A. That’s the long-term goal. ie. to separate the frameworks from the run-tmes as they typically evolve at different rates. We also want all the frameworks to be certified on all the run-times. This is a form of Pace Layering and I think it provides the greatest flexibility / agility.


Q: What is the level of support you give spring as part of the web toolkit ?

A. With the first version of the Web Framework Kit – Spring is a Technical Preview and not recommended for production use. The intention is to promote Spring to fully supported in the next minor release.


Q: why do you think glassfish managed to have jee5 server so soon ?

A. Because Sun is the spec. lead for Java EE – they have to deliver the Spec., the Reference Implementation and the TCK. It’s impractical for anyone to deliver an implementation before Sun. Just as it is impractical for anyone to deliver an implementation of Java CDI before Red Hat (the spec. lead).


Q: Are these versions (EWS, EWP, EAP) available in the community version, or only the enterprise version ?

A : The community version for EWS is Tomcat, mod_jk and Apache HTTP – you can see the exact versions included in EWS here. JBoss EWP only exists as a ‘profile’ in AS 5.1. You can see the exact component versions for the platforms on their respective web pages, eg. component page for JBoss EAP.


Q: When will EAP 5.0 be Java EE 6 certified ?

A. There is no plan to certify EAP 5.0 with the EE 6 TCK. EAP 5.0 supports Java EE 5, though it does include some features of Java EE 6 – specifically JAX-RS (RestEasy) and the Web Profile. If you want to see ho were progressing with Java EE 6 then take a look at JBoss AS 6.


Q: I would like easier upgrade path in RH Jboss vs jboss.org when you have your customized apps.. or is this a no problem ?

A : As long as you’re using the same base versions – portability should not be a problem. You can use this page to see what version level of components are included in EAP.


Q: What type of improvements are you looking at in order to support Cloud environments ?

A. Here are some of my thoughts :

  • Larger managed domains, possibly shared across BUs, requiring delegated administration and isolation.
  • More automated – everything needs to be easily automated or autonomous by design
  • Automation is just as likely driven by pre-defined policy as by a human sys. admin.
  • Better support for virtualized environments
  • Lower resource utilization
  • More dynamic – eg. to deal with elasticity – grow and shrink environments depending on pre-defined policies

Bob McWhirter and Marek Goldmann have been experimenting and prototyping some of these areas as part of the StormGrind project – take a look.


Q: Would web application developed in Jboss work on tomcat ?

A: JBoss EWP / EAP is a superset of Tomcat – as long as you limit your app. to use just the Web Container (ie. Servlet, JSP) – your app. will be portable. The web-container in JBoss EWP / EAP is based on Tomcat 6.0.18 so obviously supports the same versions of the Servlet (2.5) and JSP (2.1) specs. Tomcat 6.0.18 is also what we include in JBoss EWS.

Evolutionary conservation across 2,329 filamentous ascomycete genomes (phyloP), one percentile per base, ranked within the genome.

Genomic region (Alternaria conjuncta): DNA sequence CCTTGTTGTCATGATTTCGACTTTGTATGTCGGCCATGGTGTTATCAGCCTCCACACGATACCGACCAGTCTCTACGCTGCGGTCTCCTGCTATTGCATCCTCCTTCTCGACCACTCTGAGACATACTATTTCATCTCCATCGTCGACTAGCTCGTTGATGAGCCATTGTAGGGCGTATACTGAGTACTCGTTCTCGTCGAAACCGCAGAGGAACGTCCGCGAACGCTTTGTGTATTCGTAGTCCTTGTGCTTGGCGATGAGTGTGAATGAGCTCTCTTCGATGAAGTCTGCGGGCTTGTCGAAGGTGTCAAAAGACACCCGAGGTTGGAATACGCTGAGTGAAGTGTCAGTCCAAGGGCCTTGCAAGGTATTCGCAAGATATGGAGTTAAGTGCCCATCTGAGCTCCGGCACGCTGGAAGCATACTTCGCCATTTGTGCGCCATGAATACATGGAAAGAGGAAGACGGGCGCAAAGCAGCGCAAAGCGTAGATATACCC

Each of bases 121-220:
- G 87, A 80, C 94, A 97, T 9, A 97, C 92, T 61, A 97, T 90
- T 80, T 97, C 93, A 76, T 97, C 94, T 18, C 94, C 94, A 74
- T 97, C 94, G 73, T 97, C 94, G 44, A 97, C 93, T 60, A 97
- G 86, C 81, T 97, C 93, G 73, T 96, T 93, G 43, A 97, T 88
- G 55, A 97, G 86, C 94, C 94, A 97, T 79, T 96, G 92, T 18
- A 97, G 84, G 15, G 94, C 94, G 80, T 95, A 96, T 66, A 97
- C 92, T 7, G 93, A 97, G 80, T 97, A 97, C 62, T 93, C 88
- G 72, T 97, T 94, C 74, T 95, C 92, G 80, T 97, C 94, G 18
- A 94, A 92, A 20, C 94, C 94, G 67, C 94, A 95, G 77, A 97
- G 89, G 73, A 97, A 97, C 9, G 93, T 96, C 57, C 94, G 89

Q: are there any limitations in the number or requests handled by using mod_jk ?

A. Good one – let me find out. Check this space for an update.
A. I checked with Jean-Frederic Clere, his response is :
“Apart from the OS limitations and httpd limitations (configuration in
httpd.conf, MaxClients for example) there aren’t any limits in the
number of requests mod_jk could handle.”


Q. where can I get the slides ?A. At some point they’ll appear along with the recorded sessions here.

5 Reasons to submit a paper for JBoss World 2010

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There are only 9 days left to submit your talks for JBoss World 2010, in case you need them, here are some good reasons :

  1. It’s in Boston, In June. It’s a great city and the snow and ice will probably be mostly gone by June.
  2. You get a free conference pass, good for all Red Hat Summit / JBoss World sessions, keynotes, events, meals and parties
  3. You get one free night accommodation (in a hotel)
  4. It’s very likely IMHO that there won’t be a Java One this year – if you are looking for an opportunity to talk about what you’re doing with JBoss technology then this is *the* best place to do it.
  5. If you want to get into the weeds with highly technical content – then there’s a new track for that.

Call for Papers end in just 9 days !

The Evolution of Enterprise Java

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Zallinger’s “March of Progress” from wikipedia.

I’ve been part of the Java ecosystem for long enough to see and be part of every Java EE / J2EE release to date. I still have a Forte SynerJ box-set somewhere – we claimed it as the first fully integrated J2EE 1.2 App Server and IDE – that was around 1999 and I was part of Sun for every subsequent release up to Java EE 5.

With the final votes in for Java EE 6 and with the year and decade coming to an end – it seems a fitting time to look back and see how far the Java EE platform has evolved :

  • J2EE 1.2 (1999) – announced just short of 10 years ago was the first attempt to create an umberalla specification to cover some existing web-tier, messaging and data access technologies (JDBC, Servlets, JTA, etc.) as well as the new middle tier technology – EJBs.
  • J2EE 1.3 (2001) – was from my recollection the first broadly adopted and deployed version, it added Connectors (a standard way to connect to back-end ‘legacy’ systems), some rudimentary support for XML Web Services and a pluggable security layer. EJBs got a major overhaul.